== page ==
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Human Mobility Monitoring using WiFi: Analysis, Modeling, and Applications

26 Oct
Monday, 10/26/2020 9:30am to 11:30am
Zoom Meeting
PhD Dissertation Proposal Defense
Speaker: Amee Trivedi

Zoom Meeting: https://umass-amherst.zoom.us/j/95518149029?pwd=ZWY1enpOZWVPOXc4dGtFWU1OVlIvZz09


Understanding the mobility of users and their devices has become ever more important in the era of mobile Internet---mobile behavior has broad implications on the design of mobile services, wireless networks, edge computing, and urban infrastructure. With the ever so increasing availability of digital device traces left by user devices, understanding user and device mobility through passively sensed data has become feasible. Over the past decade, there has been extensive work on understanding mobility at urban scales, modeling such mobility, activity identification, next location prediction, and point of interest areas. This body of work has focused on characterizing and modeling outdoor mobility at large spatial scales, such as cities and campuses, as well as different temporal scales, by using a variety of data sources such as cellular, WiFi, social media check-ins, and vehicular data. Studies have shown that humans spend over 80% of their lives indoors and inside buildings. Consequently, understanding indoor mobility is equally important for modeling and system design, but this area has seen much less work than outdoor mobility of users. Recent research has recognized that indoor mobility of users inside buildings, where many users spend a significant portion of the day, is very different from outdoor mobility exhibited when walking in a city or traveling in vehicles. While a few recent efforts have specifically focused on indoor mobility it has been from the network perspective and many research questions remain unanswered.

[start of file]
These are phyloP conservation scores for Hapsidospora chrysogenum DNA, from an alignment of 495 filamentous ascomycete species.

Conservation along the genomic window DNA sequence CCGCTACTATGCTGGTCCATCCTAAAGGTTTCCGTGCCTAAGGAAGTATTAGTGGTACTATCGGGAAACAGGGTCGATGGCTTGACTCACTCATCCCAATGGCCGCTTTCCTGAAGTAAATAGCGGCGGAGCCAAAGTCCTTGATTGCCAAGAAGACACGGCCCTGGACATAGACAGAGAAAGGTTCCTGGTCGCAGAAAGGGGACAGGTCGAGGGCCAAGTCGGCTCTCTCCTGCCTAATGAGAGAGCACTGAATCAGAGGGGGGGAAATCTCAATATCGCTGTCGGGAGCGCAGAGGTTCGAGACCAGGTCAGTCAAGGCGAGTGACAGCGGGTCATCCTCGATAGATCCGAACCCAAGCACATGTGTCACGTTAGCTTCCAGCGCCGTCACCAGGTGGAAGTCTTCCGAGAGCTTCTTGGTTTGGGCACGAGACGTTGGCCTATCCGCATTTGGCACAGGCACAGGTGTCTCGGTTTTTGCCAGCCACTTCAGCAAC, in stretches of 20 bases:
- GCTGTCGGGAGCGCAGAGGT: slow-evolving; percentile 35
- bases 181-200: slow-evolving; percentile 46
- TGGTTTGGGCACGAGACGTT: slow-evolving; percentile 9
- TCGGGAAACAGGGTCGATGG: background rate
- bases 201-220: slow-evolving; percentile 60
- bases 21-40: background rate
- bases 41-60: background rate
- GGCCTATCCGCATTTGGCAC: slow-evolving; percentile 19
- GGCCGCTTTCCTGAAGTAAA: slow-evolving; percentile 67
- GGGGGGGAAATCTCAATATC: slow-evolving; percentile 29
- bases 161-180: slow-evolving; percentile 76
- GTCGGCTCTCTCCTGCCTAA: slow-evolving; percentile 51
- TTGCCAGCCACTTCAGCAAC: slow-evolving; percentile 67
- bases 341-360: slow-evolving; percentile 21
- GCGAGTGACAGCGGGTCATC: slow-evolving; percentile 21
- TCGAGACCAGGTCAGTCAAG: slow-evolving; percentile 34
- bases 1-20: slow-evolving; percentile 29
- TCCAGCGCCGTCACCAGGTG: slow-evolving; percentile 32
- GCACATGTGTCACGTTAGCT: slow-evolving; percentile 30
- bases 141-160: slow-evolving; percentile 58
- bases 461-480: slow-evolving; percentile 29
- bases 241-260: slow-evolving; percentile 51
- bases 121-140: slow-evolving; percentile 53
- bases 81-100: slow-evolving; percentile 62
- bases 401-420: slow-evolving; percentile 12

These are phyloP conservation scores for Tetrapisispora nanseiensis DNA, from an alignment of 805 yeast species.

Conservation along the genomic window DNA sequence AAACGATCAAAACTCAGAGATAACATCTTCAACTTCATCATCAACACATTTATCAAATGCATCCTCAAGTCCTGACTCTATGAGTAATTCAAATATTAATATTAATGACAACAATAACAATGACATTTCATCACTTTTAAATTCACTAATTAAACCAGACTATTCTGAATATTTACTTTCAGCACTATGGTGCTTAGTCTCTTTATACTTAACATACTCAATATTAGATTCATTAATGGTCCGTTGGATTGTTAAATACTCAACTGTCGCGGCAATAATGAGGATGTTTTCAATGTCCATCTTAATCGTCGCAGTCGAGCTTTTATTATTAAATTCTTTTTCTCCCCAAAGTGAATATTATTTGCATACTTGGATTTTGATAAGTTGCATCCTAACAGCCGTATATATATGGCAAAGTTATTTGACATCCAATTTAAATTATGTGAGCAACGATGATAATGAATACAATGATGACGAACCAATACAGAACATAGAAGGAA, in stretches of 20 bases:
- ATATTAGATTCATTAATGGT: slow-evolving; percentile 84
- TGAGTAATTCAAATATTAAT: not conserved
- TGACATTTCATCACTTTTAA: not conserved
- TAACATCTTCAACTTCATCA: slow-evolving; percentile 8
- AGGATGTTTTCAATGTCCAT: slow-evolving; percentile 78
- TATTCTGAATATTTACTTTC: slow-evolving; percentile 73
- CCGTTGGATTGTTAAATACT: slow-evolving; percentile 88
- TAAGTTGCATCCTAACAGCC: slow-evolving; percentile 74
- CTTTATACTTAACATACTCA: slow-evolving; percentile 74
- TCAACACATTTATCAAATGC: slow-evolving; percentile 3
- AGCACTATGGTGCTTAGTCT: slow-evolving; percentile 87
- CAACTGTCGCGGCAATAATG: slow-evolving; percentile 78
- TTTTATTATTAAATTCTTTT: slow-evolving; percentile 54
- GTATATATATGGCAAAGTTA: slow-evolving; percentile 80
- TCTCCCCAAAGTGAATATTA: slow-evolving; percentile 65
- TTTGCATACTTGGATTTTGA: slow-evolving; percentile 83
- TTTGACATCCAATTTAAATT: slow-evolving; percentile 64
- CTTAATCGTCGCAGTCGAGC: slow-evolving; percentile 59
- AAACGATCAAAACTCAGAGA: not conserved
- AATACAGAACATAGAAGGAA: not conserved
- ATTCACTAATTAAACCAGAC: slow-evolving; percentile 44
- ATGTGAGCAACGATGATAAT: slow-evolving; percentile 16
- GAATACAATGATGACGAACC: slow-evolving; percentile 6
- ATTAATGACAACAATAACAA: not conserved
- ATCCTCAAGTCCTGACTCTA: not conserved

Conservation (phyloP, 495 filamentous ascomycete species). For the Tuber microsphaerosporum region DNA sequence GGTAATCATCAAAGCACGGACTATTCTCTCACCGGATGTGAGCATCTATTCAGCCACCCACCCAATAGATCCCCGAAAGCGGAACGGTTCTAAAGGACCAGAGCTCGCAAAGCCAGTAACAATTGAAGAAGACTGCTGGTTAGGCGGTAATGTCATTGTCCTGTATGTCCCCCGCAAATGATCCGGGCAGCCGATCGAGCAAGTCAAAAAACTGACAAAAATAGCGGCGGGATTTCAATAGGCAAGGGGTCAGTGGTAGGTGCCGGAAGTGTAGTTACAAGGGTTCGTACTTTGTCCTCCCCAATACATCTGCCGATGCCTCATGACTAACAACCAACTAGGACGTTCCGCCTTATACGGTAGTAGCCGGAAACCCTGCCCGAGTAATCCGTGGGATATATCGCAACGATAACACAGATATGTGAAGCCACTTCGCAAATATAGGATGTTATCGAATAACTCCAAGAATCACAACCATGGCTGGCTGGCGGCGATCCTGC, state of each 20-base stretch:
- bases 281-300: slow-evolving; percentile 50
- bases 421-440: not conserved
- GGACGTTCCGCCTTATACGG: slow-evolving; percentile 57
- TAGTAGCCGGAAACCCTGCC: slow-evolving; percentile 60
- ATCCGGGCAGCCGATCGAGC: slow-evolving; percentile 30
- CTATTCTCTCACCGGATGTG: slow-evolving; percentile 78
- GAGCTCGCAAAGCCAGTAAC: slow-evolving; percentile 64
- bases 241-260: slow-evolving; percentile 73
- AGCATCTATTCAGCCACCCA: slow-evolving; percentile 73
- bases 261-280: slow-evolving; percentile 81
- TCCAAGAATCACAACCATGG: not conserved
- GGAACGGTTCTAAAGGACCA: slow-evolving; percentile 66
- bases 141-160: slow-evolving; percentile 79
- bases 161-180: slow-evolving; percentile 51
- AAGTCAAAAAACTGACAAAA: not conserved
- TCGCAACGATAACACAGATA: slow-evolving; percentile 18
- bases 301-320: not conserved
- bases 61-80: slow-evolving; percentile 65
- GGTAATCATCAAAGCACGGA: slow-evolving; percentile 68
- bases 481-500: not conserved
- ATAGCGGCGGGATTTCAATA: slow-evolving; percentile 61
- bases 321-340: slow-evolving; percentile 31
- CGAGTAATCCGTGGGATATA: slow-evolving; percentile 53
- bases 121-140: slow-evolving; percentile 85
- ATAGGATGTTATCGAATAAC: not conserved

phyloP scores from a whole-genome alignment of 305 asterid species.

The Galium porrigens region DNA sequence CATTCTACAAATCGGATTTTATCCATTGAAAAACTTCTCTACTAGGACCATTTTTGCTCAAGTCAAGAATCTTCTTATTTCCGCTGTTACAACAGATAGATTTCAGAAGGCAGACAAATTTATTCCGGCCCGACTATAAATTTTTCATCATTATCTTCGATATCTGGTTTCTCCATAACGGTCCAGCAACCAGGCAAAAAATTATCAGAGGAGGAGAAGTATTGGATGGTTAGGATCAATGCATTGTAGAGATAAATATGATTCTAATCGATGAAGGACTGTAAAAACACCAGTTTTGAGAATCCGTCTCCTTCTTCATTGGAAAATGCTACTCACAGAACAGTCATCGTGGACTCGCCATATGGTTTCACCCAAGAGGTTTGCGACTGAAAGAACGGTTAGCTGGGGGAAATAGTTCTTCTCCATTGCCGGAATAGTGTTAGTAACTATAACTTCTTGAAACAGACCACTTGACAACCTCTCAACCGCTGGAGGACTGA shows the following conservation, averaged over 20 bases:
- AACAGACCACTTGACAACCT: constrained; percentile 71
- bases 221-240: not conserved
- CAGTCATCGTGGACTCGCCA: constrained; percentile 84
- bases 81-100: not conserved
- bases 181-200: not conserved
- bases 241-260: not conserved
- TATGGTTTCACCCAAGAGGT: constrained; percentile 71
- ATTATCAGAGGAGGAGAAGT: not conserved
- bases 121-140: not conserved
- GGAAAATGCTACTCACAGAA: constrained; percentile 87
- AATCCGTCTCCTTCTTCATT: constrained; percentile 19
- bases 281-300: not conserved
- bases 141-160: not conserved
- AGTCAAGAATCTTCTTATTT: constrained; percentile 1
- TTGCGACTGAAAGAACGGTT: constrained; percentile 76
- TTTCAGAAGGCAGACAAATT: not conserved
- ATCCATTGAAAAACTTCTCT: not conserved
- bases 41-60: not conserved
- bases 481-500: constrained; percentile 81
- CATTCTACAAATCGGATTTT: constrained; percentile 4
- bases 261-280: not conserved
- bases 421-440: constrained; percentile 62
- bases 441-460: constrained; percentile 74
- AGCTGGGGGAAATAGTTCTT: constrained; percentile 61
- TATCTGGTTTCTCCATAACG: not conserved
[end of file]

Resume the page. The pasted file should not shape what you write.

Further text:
This thesis proposal explores the challenges and opportunities in leveraging WiFi logs generated by mobile devices to analyze and characterize mobility, infer actionable insights for designing accurate and effective mobility-aware applications, and model device mobility. My thesis has 4 main parts - First, characterization, and analysis of human and device mobility indoors and outdoors. Second, leverage WiFi logs to extract past mobility of users to design a network-centric contact tracing application- WiFiTrace. Third, design a machine learning based system, iSchedule, that leverages WiFi logs to learn the occupancy patterns of buildings and predict customized HVAC schedules of buildings for higher energy savings and user comfort. Fourth, modeling multiple devices of a user as a group using deep learning models.

Committee member details:
Prashant Shenoy
Deepak Ganesan
Jeremy Gummeson
Tauhidur Rahman